To have empathy means to have the ability to understand the feelings of another person. We
come across many people who have
walked different paths than us in our lives and have different experiences than our own. It’s easy to see how having empathy for another adult or grown person can be positive. But what about when we interact with children? 2 years old, 5 years old, 8, 10, 15, even 18 year old children have different perspectives than we do.
It’s easy to dismiss children as innocent or naïve but here are 6 reasons on how empathy plays a vital role in the development of children.
It provides children with a safe place to learn about themselves, what they like, dislike, their interests and it allows them to learn about the world around them. This gives the child a strong foundation of self which benefits them but is not limited to making major life decisions, knowing their own triggers, learning what they need, how to fulfill that need, gaining experience in effective communication, maintaining healthy relationships, and setting boundaries.
Showing children empathy enables you to build a relationship with them that is built on trust and allows them to show up as their authentic self. This promotes self confidence, reduces anxiety, and keeps a line of communication open between you and the child.
Respecting a child and showing them what they are worthy of will allow them to better set boundaries in other relationships.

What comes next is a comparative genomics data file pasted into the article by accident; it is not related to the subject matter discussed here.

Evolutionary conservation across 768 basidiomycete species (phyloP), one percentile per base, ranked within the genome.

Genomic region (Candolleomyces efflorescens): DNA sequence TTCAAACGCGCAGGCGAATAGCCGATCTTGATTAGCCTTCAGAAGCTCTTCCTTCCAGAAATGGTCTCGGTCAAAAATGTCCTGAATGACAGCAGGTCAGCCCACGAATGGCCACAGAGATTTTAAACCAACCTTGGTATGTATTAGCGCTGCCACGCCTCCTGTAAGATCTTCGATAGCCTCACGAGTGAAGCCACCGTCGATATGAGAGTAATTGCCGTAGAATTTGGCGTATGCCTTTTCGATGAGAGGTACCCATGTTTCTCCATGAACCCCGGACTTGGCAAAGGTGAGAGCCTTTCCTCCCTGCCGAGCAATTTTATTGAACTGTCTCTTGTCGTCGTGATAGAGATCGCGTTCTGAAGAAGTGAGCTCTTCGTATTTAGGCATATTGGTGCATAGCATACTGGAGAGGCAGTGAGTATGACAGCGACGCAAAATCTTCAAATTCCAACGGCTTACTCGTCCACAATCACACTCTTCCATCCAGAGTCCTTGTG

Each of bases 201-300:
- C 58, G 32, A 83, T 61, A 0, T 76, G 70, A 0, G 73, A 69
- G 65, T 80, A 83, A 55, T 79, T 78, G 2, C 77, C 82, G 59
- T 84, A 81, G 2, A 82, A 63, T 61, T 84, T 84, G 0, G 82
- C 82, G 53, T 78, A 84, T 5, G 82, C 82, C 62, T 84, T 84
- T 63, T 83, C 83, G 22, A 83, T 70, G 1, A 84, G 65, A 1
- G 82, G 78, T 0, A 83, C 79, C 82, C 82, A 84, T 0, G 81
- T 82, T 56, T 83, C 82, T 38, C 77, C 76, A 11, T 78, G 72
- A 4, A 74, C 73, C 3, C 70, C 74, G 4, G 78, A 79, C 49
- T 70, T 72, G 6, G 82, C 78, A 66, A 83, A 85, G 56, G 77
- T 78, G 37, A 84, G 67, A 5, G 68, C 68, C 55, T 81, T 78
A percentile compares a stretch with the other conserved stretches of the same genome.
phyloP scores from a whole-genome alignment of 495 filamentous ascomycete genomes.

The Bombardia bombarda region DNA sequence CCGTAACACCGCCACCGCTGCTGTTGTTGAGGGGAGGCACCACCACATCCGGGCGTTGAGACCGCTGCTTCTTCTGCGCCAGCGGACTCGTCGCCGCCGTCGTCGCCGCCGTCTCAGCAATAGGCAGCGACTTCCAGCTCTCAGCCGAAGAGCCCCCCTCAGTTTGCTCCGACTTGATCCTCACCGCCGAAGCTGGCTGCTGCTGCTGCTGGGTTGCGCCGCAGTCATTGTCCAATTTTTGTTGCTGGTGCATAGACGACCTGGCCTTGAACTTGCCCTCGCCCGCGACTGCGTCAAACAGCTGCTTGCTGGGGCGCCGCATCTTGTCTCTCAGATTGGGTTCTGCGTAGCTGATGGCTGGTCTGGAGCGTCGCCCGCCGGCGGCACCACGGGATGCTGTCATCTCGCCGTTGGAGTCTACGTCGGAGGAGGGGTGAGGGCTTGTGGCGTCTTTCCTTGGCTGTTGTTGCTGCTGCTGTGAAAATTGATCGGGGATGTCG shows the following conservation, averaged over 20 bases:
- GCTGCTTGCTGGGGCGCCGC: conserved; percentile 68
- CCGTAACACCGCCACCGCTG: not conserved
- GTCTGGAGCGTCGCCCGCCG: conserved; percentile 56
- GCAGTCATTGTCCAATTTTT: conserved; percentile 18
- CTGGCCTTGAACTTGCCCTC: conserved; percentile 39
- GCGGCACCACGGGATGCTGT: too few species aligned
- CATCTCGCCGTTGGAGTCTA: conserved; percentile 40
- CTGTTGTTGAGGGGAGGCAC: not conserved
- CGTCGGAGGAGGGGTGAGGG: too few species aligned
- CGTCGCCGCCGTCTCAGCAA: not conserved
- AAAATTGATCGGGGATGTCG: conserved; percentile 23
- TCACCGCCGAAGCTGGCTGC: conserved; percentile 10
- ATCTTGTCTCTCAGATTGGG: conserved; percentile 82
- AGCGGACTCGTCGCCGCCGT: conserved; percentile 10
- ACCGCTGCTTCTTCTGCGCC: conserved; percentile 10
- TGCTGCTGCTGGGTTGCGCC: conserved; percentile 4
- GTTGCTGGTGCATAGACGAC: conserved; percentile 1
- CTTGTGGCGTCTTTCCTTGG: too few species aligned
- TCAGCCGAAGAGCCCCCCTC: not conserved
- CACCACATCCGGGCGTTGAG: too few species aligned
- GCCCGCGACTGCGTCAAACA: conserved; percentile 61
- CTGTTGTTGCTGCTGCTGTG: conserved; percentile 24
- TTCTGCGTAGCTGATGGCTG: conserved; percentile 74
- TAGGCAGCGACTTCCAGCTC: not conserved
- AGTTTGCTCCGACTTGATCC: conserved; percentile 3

It provides the child with experience in negotiation and asking for what they want and learning how to meet others needs to achieve an end goal that is favorable for everyone. The child will be more comfortable asking for PTO (paid time off), raises, applying for promotions, or even running their own business. They will have learned how to pick up on the needs of others and use creative problem solving to meet their needs.
It allows the child to flex the muscle of saying “no” and not feeling ashamed, scared, or anxious. Having empathy and focusing on a relationship with your child that is based on connection will teach your child that they can say “no” and still be loved, accepted, and safe. This also helps set a standard for what they will allow in future relationships. Healthy boundaries, yall!
Lastly, you may not always succeed in being empathetic with your child and this shows them that one, We’re human and we all make mistakes, and two, it’s okay to make mistakes. We can learn from them and try for better next time. It reduces the fear of “failure” and takes the pressure off perfectionism. For children to see the adults in their lives as humans who also have flaws, triggers, fears, and more teaches them that you don’t have to get it right the first time and many things are a work in progress. We begin to teach authenticity through empathy.